Frank Norris is a historian for the National Park Service.

Educational Trail Tours on the Nez Perce National Historic Trail

By Karen Heagen

Each summer, the Nez Perce Trail Foundation conducts a guided Summer Educational Trail Tour that follows the route of the 1877 Nez Perce Trail. Building in popularity, the Tour begins at Wallowa, Oregon at the Tamkaliks Pow Wow and concludes at either Big Hole, (Wisdom) Montana (Segment 1) or at the Bear Paw Battlefield near Chinook, Montana (Segment 2). Due to the length and distance of the route, the NPTF Tours are conducted in alternating parts each year.

Participants hike the actual Trail in many areas, and learn about the relevant sites throughout the four states of Oregon, Idaho, Montana, and Wyoming. As a brief history--- bands of Nez Perce were peacefully on their way to the reservation and their allotments in June,1877. The conflict became ignited when a small group of resentful warriors committed crimes near Whitebird, Idaho. Nine hundred Nez Perce men, women, children, and elders (with their 2000 horses) decided to flee the area to avoid confrontation and achieve a peaceful life in the Buffalo Plains. Under government and public pressure, they were relentlessly pursued and attacked by the U.S. Army under the command of General Oliver O. Howard, as well as other Indian tribes.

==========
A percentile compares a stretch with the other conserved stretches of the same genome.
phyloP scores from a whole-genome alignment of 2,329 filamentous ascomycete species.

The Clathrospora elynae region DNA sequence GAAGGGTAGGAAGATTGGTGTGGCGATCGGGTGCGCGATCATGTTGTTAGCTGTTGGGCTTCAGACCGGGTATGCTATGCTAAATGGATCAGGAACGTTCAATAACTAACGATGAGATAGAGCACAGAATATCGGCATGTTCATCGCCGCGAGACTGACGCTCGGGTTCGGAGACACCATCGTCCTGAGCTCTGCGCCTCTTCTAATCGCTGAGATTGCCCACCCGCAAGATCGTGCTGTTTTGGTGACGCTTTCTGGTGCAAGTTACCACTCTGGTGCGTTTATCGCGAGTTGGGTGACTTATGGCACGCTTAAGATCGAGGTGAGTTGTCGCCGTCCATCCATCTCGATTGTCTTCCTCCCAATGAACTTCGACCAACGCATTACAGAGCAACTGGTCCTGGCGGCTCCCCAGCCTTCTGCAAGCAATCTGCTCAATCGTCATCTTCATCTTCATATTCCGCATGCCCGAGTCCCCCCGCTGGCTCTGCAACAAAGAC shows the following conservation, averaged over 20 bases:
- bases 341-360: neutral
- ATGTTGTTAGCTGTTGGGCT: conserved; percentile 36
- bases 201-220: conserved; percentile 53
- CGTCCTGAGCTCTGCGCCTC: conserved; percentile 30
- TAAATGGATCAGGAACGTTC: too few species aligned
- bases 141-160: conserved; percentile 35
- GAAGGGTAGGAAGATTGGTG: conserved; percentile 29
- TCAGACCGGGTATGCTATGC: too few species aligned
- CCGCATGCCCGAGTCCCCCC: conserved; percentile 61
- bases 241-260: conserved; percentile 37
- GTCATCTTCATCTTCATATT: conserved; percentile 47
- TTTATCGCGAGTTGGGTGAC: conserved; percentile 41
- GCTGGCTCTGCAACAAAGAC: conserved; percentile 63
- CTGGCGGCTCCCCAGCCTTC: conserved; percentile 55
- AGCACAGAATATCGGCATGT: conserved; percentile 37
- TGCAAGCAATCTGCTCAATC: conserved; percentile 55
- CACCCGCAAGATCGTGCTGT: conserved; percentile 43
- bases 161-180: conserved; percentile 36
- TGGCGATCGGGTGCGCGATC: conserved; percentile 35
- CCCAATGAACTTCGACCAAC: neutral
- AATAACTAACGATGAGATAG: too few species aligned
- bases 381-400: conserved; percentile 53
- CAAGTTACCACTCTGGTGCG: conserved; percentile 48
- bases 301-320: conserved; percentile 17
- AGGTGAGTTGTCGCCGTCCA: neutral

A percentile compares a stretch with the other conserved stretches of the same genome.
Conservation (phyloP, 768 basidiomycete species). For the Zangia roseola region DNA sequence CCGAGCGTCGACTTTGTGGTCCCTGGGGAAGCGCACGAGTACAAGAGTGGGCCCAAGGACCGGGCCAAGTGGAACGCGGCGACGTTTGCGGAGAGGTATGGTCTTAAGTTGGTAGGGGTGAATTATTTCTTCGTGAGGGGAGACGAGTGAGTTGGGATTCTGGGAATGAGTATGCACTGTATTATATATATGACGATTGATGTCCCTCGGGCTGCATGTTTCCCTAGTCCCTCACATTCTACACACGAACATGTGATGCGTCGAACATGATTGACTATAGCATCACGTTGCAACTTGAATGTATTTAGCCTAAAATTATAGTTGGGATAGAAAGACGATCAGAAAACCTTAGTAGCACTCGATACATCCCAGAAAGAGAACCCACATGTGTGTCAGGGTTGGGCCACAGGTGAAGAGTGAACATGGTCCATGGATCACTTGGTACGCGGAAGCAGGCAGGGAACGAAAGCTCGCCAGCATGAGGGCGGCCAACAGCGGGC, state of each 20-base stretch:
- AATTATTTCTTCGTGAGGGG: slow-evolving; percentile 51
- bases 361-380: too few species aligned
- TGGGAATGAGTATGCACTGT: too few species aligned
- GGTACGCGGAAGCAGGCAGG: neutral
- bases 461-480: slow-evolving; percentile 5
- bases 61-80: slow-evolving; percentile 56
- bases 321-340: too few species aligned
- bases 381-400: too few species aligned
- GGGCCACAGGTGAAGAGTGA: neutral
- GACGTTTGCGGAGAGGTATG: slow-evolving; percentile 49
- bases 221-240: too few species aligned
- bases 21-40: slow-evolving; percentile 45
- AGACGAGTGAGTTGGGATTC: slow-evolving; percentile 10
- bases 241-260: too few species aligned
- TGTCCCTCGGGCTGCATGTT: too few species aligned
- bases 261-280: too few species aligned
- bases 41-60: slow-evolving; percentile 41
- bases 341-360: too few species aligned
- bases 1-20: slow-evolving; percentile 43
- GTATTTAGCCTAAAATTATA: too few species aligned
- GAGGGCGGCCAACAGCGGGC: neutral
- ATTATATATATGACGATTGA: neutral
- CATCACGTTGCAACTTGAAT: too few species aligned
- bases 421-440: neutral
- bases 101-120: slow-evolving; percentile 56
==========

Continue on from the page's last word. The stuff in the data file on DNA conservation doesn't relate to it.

The conclusion of the Nez Perce War finally came after five days of freezing weather, starvation, and casualties. The Nez Perce quit the battle near the Canadian border after traveling nearly 1,200 miles. The extended history of the Trail includes Kansas, Oklahoma (Indian Territory), and Nespelem, WA. These areas identify the eight-year incarceration of the prisoners, and Chief Joseph’s exile from the Wallowa homelands.

 Confluence Circle along the Snake River

Confluence Circle along the Snake River

Each July, the NPTF Summer Educational Trail Tour visits significant sites along the route that include the Wallowa homelands, the Nez Perce National Historic Park at Spalding, Fort Lapwai, Whitebird Battlefield, Clearwater Battlefield, Lolo Pass Trail, Fort Fizzle, Bitterroot Valley, Big Hole Battlefield, Camas Meadows, Yellowstone Park, Canyon Creek, and Bear Paw Battlefield.

This adventure is available to all ages that want to explore and learn about the history of one of America’s most significant (yet relatively unheard of) Native American stories. The Nez Perce tribe has captured the attention of people worldwide-- first from their expert horsemanship involving the Appaloosa horse, and also from their courageous Flight to obtain freedom from the reservation in 1877. The 1800’s public made Chief Joseph (aka the “Red Napoleon”) an underdog hero and figurehead in these efforts. However, his role was primarily a peacemaker and negotiator between the white settlers, the U.S. Army, and his people.